Provincial governments should review their water allocation systems and ensure that the systems are designed to maintain the integrity of natural water systems based on current and future anticipated availability. Ensuring adequate and sustainable quantities to maintain ecosystem functioning should be the top priority. Second, but nearly equal, should be the priority of providing for basic human/household needs.
Water is a critical issue in Alberta
Alberta’s water supply is small and dwindling. Although Alberta boasts 16 percent of Canada’s population, it only has 2.2 percent of Canada’s fresh water. Most of Alberta’s water comes from glaciers and mountain snowpack. According to a growing body of research, the changing climate will reduce the amount of water available in Alberta.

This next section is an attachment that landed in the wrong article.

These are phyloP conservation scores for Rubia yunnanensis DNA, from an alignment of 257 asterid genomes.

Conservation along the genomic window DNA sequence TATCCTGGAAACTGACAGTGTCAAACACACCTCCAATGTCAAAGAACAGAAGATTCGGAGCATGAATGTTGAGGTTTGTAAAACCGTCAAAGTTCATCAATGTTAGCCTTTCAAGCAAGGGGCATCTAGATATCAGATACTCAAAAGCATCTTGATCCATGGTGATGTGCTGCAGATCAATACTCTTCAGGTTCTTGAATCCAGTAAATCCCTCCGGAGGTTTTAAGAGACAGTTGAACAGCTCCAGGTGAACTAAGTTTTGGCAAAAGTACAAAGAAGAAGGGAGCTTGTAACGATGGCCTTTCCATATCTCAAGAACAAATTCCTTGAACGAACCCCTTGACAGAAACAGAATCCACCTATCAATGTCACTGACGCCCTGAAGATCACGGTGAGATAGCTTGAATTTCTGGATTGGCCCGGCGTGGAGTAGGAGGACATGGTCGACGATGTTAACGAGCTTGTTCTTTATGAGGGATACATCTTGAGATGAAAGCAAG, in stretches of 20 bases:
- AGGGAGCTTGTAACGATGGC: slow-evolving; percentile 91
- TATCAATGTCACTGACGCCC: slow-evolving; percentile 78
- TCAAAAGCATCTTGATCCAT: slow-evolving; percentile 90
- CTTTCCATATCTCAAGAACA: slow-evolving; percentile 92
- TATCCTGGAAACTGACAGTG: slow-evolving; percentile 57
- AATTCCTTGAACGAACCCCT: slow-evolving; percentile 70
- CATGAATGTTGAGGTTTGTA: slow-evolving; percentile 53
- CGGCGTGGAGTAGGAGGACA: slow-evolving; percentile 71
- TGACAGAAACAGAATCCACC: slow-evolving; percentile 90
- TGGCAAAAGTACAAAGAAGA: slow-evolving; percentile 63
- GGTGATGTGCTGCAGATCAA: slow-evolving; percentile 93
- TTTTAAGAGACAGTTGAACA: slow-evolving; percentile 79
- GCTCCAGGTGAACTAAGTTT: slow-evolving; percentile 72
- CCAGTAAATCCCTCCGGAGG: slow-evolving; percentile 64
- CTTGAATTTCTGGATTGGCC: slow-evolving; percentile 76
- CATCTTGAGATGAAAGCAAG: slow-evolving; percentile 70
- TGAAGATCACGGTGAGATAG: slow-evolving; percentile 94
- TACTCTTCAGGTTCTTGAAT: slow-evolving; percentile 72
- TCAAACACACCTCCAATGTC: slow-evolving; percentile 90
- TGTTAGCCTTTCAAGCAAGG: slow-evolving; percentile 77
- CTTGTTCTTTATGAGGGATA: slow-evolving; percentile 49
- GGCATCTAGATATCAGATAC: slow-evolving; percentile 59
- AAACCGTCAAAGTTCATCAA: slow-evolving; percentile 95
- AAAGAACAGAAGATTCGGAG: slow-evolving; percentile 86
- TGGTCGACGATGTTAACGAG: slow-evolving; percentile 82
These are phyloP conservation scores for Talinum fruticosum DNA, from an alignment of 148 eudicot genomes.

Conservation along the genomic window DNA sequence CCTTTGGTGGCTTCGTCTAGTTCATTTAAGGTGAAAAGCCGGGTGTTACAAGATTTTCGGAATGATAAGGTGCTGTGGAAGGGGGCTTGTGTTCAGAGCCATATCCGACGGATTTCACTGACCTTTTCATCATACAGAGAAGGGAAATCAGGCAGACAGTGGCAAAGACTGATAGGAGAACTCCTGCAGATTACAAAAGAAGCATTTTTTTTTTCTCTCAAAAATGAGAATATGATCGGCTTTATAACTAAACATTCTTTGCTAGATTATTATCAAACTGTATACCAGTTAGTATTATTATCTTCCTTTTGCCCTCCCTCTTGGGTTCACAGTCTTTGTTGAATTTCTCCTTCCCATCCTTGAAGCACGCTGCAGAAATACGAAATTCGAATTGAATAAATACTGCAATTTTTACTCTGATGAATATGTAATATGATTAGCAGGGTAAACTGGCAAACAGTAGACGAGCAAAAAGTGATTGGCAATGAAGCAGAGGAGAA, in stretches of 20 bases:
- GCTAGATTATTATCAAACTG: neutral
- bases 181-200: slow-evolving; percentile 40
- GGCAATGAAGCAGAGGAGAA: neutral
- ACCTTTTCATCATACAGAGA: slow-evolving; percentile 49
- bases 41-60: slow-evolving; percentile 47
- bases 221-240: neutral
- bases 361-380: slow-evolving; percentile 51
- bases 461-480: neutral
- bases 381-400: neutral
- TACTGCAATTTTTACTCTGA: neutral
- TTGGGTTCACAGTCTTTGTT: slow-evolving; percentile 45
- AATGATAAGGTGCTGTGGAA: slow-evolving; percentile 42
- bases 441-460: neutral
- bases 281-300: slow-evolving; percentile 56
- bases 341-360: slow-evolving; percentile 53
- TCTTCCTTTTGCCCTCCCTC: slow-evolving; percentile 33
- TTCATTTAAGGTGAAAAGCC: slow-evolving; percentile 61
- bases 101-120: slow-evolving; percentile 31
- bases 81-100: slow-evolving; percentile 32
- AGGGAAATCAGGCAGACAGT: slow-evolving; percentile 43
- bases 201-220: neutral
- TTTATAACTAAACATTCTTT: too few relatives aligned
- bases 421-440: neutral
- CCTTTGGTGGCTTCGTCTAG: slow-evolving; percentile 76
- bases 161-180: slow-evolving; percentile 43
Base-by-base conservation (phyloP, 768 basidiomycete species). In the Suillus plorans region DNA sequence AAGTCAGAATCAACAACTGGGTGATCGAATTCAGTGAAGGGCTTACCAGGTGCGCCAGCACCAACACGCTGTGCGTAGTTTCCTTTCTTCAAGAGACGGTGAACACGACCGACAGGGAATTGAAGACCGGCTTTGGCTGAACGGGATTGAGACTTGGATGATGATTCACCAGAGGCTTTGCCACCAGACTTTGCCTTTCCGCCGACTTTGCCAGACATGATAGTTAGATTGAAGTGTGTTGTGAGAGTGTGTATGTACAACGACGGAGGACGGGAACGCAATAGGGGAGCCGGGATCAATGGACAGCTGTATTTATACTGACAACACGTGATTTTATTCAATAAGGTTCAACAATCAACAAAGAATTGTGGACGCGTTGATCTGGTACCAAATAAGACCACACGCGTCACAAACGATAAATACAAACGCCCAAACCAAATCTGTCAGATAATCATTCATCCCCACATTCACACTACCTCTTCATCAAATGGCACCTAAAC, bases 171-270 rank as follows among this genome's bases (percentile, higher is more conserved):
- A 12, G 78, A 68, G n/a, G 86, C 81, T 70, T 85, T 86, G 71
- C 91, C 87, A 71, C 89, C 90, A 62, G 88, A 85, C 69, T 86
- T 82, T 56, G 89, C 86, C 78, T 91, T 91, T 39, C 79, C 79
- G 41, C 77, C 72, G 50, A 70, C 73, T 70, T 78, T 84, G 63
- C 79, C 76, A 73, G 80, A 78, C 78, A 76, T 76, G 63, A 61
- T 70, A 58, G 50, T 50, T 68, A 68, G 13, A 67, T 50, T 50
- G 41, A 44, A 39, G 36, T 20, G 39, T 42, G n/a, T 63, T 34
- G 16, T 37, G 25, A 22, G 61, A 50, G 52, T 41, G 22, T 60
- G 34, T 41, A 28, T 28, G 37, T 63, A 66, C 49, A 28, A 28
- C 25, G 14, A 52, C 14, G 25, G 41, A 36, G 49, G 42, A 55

Alberta is over-allocating its water supply. Many scientists believe that a small portion of flow can be removed without measurable degradation of any ecosystem. This is estimated to be anywhere between 5-35 percent of natural flows. But by 2005, 60-70 percent of southern Alberta’s natural water supply had been allocated for use. Only 4.8 percent of water allocated in Alberta have been set aside for fish, wildlife, recreation and habitat. And, only 12 percent of water allocated in Alberta has been set aside for municipal purposes. The remaining 83 percent is allocated for irrigation, commercial use, and industry. As climate change decreases our water supply, and demand for water continues to increase, many towns and cities in Alberta will run out of water in the next decade.